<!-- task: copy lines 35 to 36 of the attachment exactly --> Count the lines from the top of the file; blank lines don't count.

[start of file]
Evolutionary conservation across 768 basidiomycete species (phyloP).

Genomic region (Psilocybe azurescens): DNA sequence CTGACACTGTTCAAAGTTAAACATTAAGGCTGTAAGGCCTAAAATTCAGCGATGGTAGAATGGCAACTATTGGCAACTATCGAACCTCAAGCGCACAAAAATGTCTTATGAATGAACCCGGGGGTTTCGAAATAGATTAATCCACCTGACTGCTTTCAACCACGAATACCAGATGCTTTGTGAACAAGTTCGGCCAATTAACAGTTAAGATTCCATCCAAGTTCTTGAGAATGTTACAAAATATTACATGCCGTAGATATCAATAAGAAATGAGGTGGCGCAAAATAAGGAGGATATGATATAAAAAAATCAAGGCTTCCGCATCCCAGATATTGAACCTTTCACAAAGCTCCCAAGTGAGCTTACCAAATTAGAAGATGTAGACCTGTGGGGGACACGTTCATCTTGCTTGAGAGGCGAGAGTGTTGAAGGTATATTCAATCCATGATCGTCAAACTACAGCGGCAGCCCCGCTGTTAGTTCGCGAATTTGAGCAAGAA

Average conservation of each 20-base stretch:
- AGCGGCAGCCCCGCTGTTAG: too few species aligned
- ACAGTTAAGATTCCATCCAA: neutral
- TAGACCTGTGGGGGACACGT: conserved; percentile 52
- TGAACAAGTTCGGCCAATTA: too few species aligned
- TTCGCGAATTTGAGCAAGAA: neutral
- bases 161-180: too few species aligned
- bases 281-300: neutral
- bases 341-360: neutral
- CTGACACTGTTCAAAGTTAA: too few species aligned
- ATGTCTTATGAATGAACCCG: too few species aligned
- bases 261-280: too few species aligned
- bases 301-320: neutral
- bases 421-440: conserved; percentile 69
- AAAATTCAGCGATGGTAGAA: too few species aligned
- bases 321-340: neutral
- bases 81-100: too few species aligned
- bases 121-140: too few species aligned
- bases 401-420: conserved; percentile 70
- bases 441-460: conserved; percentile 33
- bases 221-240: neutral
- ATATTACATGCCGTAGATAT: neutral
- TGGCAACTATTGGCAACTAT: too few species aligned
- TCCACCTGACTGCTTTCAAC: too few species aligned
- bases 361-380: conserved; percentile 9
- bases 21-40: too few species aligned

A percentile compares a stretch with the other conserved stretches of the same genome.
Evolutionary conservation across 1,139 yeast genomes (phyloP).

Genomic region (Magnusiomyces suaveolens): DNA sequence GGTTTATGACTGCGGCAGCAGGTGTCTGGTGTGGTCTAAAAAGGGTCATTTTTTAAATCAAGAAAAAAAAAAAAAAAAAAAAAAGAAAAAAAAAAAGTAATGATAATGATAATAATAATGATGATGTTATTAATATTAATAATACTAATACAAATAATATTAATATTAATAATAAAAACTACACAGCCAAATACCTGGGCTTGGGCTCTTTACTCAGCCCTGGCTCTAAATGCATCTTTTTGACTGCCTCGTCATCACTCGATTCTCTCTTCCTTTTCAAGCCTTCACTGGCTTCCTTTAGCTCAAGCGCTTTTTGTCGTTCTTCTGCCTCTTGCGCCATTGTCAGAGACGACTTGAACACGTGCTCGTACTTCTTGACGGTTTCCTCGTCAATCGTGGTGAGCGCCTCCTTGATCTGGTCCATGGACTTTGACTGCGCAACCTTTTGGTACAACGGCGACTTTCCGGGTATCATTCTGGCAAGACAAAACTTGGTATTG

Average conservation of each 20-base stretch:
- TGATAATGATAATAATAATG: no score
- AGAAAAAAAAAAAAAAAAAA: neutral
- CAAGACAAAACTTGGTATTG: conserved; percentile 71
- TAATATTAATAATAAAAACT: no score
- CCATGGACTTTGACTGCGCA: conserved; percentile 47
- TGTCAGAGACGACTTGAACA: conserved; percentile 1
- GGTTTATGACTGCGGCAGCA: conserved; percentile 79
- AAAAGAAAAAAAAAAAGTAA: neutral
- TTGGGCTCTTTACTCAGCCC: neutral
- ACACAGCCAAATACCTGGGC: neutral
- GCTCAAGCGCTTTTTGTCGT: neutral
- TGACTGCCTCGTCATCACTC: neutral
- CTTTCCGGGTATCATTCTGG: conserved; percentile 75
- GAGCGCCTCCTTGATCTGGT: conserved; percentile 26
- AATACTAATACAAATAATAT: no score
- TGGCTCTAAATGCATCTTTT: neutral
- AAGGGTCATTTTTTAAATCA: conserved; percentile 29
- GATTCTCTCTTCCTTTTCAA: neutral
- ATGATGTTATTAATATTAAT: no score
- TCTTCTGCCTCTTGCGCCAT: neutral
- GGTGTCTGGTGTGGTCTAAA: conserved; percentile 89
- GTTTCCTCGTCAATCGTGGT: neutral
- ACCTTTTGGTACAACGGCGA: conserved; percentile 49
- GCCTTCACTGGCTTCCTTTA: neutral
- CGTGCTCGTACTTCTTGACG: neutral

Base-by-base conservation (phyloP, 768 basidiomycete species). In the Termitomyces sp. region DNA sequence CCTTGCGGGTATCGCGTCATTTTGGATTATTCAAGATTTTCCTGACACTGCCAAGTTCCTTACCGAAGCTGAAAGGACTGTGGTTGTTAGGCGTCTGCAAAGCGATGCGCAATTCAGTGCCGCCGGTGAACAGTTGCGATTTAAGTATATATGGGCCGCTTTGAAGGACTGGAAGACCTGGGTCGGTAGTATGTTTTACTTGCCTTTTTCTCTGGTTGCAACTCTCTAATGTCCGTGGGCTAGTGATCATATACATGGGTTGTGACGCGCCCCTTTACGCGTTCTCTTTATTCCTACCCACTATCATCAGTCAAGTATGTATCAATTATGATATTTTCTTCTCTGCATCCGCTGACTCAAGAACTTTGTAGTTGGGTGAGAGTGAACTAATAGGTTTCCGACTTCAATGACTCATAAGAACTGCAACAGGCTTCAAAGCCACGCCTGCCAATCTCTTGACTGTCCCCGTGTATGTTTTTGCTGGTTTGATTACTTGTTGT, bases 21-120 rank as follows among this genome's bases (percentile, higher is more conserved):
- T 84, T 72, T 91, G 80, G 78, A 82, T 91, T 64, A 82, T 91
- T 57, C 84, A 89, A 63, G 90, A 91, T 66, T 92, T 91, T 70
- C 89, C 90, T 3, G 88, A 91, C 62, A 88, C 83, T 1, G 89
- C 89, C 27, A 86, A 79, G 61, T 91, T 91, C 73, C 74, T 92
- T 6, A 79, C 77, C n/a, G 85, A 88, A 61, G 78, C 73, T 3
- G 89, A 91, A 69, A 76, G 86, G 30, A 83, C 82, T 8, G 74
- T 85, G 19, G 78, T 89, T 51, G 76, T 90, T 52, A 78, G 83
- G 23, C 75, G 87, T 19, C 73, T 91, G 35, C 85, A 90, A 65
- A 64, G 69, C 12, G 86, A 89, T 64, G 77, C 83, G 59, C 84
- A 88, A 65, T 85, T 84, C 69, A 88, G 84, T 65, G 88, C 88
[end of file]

- CAAGACAAAACTTGGTATTG: conserved; percentile 71
- TAATATTAATAATAAAAACT: no score